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‘The conspiracy against America’, how easy the spark of hatred jumps – Latest News, Breaking News, Top News Headlines

Democracy is not as solid as we usually take for granted, reason has not defeated barbarism forever, coexistence is fragile. The hatred that is always encouraged from above seeps downwards, so that a mass ready for insurrection is nurtured. Among the mob that stormed the Capitol last Wednesday, many noticed the extravagant guy adorned with fur and horns, but fewer noticed the visible motto on his chest, printed on his black sweatshirt, of another of the seditious: “Campo de Auschwitz. Work will set you free ”. The motto that received the victims of the Holocaust.

It is difficult to understand the deep roots of anti-Semitism, beyond the label of the « deicide » people that Romanized Christianity put, beyond the religious intolerance of the Middle Ages, beyond the hostile nationalism with minorities that emerged from the 19th century. Hitler did not invent this prejudice even if he pushed it to the limit. It’s hard to understand, but anti-Semitism is still there, desecrating graves, attacking synagogues or spreading hoaxes on the networks. In the US, in Europe, in Germany itself. The monster takes new forms, and targets new collectives as scapegoats, but it appears again and again.

What is disturbing about The Plot Against America (on HBO) is not the exercise in alternative history, it is not imagining an America complacent with Hitler, clinging to neutrality and leaving Europeans at the feet of the Nazis in the 1940s . No, the terrible thing is seeing how easily hatred against minorities can spread. You don’t need an overtly fascist or supremacist leader: just legitimize extremist ideas, make some gestures, say they are good people, or « very special people. » It is enough that he let the fans do it without taking responsibility at any time for their actions. This is how Lindbergh, the aviation hero of incendiary rhetoric, real character, who reaches the White House in fiction.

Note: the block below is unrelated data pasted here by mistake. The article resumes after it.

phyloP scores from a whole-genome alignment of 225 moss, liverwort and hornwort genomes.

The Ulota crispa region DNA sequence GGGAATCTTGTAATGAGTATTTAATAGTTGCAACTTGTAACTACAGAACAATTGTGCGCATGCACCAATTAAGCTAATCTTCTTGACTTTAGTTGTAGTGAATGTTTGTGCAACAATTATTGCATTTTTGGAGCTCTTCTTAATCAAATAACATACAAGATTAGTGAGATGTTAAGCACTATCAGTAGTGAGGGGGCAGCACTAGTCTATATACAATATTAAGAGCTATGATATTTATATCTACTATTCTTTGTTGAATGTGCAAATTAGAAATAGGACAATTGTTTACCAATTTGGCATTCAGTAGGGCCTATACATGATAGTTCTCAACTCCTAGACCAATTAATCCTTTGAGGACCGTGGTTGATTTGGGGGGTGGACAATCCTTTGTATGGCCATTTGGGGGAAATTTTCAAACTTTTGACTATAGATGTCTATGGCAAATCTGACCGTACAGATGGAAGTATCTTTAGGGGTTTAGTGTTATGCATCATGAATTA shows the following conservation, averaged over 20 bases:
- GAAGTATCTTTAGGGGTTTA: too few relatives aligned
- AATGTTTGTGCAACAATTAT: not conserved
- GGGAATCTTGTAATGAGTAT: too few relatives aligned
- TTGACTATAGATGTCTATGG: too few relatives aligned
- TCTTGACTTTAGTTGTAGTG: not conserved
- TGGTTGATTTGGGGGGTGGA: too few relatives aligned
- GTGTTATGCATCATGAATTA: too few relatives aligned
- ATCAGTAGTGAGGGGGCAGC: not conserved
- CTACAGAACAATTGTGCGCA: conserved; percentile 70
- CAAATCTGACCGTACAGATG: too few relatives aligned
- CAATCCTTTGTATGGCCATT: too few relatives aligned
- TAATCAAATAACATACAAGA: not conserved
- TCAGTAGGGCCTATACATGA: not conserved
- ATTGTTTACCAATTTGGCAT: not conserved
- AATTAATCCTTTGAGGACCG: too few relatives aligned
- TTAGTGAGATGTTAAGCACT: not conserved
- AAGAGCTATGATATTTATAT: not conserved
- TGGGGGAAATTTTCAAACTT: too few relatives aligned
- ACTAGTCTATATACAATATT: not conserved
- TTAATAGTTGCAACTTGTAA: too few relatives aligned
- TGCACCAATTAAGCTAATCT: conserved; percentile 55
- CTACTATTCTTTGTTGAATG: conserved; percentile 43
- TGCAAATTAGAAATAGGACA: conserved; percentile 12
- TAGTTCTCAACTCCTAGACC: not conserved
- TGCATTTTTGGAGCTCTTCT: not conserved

David Simon, the creator of The Wire, adapted as a miniseries the novel by Philip Roth, who played himself the protagonist: a Jewish boy from Newark, perfectly integrated into his environment, who does not understand why they suddenly begin to point to him as different. The narration is faithful to the book, not like The Man in the High Castle, the other uchrony of triumphant Nazis (on Amazon Prime Video) with which the comparison is inevitable. What in The Conspiracy is almost all intimacy, the vision of the awakening of the antisemitic monster from the eyes of an ordinary and anguished family, in The Man the novel by Philip K. Dick overflows to spread as a successful science fiction fantasy but without further ado message. Roth’s novel predates Trump’s 2004 novel, but the series premiered last year, and Simon subtly emphasizes the parallels between his country’s blackest past and his country’s darkest present.

What we read in Roth’s book and what we see in Simons’ series is not an impossible past, but just any time. We have heard those poisonous messages, we continue to hear them. In The Plot Against America we learn that we can all be Jews in some way. That the spark can be ignited anytime, anywhere. Any January 6, without going any further.

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